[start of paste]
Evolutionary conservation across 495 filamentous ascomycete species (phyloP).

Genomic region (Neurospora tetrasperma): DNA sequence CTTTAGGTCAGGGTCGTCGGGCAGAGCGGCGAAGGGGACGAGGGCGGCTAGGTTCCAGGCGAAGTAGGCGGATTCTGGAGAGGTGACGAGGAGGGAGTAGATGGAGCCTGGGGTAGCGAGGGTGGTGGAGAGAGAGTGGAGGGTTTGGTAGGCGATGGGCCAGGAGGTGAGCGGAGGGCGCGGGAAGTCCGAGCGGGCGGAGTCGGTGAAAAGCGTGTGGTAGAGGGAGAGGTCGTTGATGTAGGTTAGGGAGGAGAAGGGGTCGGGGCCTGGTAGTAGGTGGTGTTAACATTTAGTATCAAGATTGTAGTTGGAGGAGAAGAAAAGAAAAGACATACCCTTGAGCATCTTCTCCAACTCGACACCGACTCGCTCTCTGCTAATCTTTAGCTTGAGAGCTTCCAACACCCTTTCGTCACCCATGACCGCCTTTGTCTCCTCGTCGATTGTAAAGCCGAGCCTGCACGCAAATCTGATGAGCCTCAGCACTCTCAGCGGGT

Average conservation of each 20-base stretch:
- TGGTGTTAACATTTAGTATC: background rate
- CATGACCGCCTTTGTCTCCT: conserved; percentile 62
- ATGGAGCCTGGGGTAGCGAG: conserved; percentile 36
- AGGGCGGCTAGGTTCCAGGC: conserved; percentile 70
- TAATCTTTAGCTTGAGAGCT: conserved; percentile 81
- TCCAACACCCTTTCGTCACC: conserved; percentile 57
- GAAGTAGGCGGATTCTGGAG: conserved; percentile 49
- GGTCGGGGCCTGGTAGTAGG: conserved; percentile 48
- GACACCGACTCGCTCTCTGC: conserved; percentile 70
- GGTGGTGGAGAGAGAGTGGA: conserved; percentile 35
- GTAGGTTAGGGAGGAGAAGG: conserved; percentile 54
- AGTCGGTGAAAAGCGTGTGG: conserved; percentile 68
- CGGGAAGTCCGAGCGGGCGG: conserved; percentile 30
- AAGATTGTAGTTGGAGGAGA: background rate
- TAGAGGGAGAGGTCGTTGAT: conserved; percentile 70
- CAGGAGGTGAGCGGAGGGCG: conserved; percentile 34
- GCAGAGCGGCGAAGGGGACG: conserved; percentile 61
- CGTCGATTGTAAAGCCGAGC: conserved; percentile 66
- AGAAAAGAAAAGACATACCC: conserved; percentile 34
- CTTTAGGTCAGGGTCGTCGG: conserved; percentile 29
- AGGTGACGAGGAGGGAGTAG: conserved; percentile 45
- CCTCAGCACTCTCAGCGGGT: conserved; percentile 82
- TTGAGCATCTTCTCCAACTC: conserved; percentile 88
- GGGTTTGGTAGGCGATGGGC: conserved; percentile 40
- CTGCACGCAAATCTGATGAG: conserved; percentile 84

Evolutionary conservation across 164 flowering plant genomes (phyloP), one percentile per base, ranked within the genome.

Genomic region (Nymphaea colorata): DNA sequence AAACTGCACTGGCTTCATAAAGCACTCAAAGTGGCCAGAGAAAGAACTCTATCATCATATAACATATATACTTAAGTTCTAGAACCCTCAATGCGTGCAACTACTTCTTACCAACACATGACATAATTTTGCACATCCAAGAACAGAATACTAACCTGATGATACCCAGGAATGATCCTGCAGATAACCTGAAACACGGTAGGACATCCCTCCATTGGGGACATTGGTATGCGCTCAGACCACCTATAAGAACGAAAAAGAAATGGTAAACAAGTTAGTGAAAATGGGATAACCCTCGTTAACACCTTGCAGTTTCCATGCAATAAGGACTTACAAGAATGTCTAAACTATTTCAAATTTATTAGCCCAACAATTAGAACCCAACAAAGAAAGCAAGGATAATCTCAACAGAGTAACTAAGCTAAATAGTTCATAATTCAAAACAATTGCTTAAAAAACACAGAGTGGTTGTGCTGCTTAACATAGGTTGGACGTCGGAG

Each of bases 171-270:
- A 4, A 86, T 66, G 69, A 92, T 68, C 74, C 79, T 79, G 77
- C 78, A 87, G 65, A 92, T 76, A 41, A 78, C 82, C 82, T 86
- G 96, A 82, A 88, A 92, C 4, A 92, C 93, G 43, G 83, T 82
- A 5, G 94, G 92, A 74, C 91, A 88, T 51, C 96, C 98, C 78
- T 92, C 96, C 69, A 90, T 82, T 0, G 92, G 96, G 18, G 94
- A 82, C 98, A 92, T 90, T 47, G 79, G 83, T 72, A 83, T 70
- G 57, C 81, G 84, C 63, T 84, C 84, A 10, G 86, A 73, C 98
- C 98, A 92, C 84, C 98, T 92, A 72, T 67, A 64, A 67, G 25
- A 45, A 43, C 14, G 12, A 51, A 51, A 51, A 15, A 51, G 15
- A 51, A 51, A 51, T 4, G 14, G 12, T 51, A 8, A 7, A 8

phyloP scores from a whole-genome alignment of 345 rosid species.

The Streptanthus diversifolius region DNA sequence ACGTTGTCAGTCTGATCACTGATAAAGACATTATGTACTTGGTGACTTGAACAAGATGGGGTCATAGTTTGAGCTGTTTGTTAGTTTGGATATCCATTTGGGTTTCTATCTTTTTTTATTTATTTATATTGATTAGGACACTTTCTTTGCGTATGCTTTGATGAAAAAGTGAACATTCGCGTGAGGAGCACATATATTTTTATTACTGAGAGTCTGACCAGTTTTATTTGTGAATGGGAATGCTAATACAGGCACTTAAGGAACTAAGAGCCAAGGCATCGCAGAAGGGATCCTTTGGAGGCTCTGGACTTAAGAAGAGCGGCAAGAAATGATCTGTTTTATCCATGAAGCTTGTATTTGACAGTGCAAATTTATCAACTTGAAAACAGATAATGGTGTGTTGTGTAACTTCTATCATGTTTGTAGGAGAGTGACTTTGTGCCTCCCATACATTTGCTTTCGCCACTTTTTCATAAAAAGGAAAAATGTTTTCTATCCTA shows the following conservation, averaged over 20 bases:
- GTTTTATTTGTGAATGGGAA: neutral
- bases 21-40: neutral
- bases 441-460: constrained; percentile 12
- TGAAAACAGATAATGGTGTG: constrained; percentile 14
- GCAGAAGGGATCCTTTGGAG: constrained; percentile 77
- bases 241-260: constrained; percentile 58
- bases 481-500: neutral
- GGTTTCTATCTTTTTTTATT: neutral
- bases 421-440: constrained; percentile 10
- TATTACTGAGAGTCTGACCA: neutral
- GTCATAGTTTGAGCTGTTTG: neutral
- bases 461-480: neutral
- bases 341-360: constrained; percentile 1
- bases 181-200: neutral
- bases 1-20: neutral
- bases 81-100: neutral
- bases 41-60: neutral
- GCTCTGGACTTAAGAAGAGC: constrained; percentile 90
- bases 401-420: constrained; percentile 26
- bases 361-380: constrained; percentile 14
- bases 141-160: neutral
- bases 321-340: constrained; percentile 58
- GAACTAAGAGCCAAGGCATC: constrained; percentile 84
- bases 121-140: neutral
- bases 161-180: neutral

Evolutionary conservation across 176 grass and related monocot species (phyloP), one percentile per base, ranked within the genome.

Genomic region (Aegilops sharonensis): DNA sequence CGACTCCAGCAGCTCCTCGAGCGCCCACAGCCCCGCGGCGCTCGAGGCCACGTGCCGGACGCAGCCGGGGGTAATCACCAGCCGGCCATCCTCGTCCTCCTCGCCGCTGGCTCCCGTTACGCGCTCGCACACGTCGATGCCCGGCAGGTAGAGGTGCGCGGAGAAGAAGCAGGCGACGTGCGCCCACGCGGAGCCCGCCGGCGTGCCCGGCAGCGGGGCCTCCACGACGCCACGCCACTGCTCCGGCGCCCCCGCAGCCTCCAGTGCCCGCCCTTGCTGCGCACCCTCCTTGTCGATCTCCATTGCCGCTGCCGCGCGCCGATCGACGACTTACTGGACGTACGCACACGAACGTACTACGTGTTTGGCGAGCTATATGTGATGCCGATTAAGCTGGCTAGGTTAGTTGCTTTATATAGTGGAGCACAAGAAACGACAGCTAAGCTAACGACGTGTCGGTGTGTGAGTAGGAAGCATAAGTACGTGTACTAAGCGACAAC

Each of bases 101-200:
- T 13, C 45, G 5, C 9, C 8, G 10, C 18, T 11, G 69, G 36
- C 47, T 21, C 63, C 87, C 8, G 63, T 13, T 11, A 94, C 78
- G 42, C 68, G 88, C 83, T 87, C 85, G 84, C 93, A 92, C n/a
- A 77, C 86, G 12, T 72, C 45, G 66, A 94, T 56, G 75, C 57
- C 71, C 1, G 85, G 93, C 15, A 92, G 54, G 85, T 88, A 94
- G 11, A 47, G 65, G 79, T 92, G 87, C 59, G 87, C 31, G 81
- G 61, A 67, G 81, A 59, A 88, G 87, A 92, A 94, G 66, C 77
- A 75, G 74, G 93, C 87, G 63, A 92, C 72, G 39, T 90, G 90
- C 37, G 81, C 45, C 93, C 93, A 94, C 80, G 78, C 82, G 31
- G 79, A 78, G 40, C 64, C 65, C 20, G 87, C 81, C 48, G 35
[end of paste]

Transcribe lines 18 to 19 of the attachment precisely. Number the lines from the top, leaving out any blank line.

- TAGAGGGAGAGGTCGTTGAT: conserved; percentile 70
- CAGGAGGTGAGCGGAGGGCG: conserved; percentile 34